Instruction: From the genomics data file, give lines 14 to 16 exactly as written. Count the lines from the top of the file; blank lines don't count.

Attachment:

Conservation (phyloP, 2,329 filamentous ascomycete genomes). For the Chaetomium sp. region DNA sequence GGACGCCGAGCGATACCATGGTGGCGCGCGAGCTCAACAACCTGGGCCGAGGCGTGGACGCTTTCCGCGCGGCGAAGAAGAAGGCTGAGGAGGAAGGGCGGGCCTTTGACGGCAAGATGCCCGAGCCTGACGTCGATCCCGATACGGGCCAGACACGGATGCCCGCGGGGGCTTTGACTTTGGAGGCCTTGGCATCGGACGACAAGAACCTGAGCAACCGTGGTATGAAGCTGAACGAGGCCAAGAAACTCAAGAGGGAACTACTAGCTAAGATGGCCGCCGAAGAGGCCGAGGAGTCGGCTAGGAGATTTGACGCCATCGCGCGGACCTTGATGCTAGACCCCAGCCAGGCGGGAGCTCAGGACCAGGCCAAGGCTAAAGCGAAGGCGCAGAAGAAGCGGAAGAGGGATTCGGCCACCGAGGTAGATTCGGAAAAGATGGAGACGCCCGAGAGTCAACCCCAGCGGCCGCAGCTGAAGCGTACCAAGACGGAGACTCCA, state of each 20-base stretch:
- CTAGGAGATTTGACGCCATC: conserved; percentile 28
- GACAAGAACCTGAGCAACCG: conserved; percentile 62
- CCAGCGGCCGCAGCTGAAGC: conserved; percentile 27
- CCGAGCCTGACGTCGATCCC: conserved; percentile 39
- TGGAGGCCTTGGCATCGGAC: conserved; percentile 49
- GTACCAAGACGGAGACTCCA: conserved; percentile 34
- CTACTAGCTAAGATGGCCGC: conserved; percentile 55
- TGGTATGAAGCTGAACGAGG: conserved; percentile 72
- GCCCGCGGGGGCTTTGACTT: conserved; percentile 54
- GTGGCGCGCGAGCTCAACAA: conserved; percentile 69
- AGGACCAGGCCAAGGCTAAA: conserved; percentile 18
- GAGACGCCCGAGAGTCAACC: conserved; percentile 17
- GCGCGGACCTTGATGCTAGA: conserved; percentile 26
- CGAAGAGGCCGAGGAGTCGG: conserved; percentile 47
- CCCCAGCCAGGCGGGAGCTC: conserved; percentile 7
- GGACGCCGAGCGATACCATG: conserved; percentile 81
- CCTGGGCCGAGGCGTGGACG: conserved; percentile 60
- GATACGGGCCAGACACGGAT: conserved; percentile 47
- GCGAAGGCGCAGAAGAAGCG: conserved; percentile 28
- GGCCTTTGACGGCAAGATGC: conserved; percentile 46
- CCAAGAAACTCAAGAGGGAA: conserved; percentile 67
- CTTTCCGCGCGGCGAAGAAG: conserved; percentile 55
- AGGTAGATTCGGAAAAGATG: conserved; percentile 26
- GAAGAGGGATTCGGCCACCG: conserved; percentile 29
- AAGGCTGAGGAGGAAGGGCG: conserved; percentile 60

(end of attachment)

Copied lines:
- GCGCGGACCTTGATGCTAGA: conserved; percentile 26
- CGAAGAGGCCGAGGAGTCGG: conserved; percentile 47
- CCCCAGCCAGGCGGGAGCTC: conserved; percentile 7